This is one of the oldest surviving key-driven adding machines. Victor Schilt, a little-known clock maker from the Swiss canton of Solothurn, sent it for exhibition at the first of the great world’s fairs, the Crystal Palace Great Exhibition held in London in 1851. The entry received an honorable mention, and Schilt reportedly received an order for 100 machines, which he declined to fill.
The front, top and mechanism of the machine are steel, and the case is wood. The plate and zeroing knobs on the top and the nine digit keys across the front are made of brass. The machine adds numbers up to 299. Only one-digit numbers may be entered. The result is visible in a window in the plate. The plate is marked: V. Schilt (/) Mechaniker in Solothurn.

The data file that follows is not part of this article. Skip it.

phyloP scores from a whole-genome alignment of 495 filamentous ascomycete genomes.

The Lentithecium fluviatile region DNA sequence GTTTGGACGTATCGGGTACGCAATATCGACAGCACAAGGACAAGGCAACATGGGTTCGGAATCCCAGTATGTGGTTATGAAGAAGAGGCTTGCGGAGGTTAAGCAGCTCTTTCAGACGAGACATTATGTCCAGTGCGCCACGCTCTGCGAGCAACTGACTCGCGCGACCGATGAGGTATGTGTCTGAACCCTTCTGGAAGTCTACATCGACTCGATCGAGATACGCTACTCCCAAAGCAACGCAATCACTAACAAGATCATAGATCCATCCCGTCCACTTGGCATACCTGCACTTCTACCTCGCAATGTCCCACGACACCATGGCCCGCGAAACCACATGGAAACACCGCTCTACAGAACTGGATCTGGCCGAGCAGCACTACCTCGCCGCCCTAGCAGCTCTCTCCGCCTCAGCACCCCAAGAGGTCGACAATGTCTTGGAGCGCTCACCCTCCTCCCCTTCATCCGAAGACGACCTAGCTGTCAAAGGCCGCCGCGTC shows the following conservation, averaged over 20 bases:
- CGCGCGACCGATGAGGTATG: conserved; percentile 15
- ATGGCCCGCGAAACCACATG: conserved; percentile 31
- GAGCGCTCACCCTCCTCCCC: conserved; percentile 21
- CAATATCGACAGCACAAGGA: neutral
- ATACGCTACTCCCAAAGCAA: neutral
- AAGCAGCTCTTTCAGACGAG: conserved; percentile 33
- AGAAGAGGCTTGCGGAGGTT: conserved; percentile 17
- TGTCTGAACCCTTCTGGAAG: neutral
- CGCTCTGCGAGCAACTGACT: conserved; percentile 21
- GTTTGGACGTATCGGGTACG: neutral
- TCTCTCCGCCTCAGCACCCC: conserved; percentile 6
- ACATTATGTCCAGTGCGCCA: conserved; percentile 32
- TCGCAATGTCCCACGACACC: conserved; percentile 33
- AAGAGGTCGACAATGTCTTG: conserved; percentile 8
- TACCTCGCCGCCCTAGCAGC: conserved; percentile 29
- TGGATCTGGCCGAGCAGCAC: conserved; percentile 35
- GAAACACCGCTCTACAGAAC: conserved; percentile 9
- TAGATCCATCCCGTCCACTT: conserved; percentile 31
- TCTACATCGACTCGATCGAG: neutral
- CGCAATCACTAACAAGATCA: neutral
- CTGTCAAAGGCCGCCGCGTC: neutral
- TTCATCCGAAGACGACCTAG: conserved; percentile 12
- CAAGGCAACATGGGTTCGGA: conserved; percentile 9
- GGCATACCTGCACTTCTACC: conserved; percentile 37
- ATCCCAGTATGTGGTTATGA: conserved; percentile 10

The Schilt machine closely resembles an adding machine patented in France in 1844 and sold by Jean-Baptiste Schwilgué and his son Charles. Schilt had worked for the elder Schwilgué before building his machine. Schilt’s machine was part of the collection of Felt & Tarrant Manufacturing Company, and was given to the Smithsonian by the successor to that firm, Victor Comptometer Corporation.
J. A. V. Turck, Origin of Modern Calculating Machines, Chicago: Western Society of Engineers, 1921.
Denis Roegel, “An Early (1844) Key-Driven Adding Machine,” IEEE Annals of the History of Computing, 30 #1 (January-March 2008), pp. 59-65.
Denis Roegel, "An Overview of Schwigué's Patented Adding Machines," Bulletin of the Scientific Instrument Society, 126 (September 2015), pp. 16-22.
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